Otherwise, Dawn of the Nugget is buoyant family entertainment, with far more jokes and more silliness than its predecessor. The original Chicken Run was a fairly straightforward and slightly gloomy pastiche of The Great Escape and other prisoner-of-war dramas: aside from the pie-making contraption and the wooden airplane, it lacked the wonderful English eccentricity (or egg-centricity) of Aardman’s Wallace & Gromit films.
The sequel is inspired by Mission: Impossible, James Bond and various other spy thrillers and heist movies, and this shift in genres has allowed for a faster, zanier caper with a brighter colour palette, more ambitious action set pieces, more inventive designs, more white-knuckle jeopardy, and more robotic ducks. The trick is that the filmmakers balance the shiny surfaces and high-tech devices of a futuristic 1960s science-fiction adventure with enough old-fashioned, analogue elements to ensure that Dawn of the Nugget is unmistakably the work of Aardman.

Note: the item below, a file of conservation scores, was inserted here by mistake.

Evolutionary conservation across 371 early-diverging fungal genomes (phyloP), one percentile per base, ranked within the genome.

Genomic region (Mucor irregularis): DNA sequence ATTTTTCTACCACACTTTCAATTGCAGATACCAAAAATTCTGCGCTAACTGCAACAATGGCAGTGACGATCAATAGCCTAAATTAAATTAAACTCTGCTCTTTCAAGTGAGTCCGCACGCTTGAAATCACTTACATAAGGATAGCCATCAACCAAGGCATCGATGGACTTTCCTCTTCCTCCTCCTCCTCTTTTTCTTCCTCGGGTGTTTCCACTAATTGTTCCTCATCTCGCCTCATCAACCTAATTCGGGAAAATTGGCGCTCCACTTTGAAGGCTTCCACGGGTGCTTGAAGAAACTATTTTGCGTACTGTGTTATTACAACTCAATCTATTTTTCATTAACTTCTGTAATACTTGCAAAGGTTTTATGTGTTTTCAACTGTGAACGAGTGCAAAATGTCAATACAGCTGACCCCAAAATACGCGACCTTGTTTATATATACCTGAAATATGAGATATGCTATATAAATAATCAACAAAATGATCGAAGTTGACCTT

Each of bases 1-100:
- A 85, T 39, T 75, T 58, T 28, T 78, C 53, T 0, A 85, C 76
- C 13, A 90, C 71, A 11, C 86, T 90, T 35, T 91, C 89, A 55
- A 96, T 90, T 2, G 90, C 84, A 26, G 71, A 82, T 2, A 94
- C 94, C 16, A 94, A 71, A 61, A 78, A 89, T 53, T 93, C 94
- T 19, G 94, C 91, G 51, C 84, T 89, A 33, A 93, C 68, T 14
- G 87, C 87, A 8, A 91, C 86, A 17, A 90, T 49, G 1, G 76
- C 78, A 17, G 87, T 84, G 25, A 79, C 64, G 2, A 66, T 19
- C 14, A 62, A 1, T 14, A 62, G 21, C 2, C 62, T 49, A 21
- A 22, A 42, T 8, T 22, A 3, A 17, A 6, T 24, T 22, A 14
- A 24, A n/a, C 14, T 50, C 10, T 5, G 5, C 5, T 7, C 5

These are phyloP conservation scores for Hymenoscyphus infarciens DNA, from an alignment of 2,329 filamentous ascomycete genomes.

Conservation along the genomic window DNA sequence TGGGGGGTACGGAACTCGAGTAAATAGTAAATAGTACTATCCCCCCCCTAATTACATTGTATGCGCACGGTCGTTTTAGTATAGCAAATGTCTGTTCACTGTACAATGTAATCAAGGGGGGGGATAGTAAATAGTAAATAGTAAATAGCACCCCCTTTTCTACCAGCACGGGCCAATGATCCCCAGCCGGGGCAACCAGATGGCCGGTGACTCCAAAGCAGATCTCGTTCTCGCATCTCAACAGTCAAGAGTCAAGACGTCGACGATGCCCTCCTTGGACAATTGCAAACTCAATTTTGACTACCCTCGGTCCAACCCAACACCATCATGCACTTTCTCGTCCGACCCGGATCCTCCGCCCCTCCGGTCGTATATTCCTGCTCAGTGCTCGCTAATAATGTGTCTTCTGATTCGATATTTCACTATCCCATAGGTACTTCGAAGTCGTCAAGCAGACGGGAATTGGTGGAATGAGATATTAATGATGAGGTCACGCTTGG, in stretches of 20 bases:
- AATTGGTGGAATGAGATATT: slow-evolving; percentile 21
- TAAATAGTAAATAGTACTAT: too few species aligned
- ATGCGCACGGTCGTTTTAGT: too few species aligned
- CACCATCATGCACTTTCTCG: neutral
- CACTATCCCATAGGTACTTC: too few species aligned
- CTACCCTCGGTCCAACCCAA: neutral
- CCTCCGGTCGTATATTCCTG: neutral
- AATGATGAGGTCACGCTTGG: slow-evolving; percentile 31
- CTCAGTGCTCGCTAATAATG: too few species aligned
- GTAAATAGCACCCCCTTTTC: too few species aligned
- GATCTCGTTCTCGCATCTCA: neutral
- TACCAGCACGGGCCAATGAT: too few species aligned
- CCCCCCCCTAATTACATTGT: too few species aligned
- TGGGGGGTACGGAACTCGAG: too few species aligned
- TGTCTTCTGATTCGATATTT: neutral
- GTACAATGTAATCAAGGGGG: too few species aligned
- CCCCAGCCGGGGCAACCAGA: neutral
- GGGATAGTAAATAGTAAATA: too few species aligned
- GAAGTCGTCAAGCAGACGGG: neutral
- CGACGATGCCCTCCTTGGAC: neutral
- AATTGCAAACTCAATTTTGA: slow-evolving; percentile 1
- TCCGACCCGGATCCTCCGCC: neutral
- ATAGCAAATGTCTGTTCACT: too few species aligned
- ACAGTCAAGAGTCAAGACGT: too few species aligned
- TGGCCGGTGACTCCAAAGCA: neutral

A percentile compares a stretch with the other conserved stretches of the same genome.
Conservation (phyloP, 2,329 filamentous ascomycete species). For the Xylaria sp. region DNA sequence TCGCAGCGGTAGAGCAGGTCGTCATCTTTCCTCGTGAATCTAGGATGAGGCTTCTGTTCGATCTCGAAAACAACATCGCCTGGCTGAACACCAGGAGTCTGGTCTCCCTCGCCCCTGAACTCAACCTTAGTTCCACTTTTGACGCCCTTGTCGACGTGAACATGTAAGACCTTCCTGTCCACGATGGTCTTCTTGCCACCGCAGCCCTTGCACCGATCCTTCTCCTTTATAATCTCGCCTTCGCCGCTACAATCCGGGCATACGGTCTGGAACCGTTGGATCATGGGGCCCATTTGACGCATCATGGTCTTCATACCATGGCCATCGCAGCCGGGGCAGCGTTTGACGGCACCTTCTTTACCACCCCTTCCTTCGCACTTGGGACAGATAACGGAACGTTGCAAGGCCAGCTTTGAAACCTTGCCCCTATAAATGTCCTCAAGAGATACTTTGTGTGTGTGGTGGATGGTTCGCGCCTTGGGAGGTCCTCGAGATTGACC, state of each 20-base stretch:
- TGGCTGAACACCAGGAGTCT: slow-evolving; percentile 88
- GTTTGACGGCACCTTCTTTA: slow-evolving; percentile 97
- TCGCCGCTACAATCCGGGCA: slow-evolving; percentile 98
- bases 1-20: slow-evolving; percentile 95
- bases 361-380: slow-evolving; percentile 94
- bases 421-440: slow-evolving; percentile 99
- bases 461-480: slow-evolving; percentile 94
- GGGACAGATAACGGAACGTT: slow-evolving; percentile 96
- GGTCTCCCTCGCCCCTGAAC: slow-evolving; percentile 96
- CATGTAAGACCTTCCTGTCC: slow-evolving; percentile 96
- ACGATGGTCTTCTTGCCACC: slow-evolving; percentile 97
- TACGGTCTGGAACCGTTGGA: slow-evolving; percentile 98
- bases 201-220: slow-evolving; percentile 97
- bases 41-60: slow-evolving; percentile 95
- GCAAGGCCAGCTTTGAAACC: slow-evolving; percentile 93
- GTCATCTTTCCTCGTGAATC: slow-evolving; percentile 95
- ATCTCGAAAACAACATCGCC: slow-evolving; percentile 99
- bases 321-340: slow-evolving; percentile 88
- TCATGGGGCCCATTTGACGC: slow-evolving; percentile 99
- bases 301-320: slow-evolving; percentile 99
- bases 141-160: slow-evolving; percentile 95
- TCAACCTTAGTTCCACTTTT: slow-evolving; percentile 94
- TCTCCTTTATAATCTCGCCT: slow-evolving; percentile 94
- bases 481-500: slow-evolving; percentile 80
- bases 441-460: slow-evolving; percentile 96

There is also a slyly subversive edge to proceedings. The corporate Fun-Land Farms compound is more sinister than the Tweedys’ crumbling farm was, and, for all its wackiness, the film includes frequent reminders of the reality of modern industrialised meat processing. Most viewers should be cock-a-hoop, although shareholders of certain fast-food franchises might wish that plans for a Chicken Run sequel had never been hatched.
Chicken Run: Dawn of the Nugget is streaming on Netflix from 15 December.
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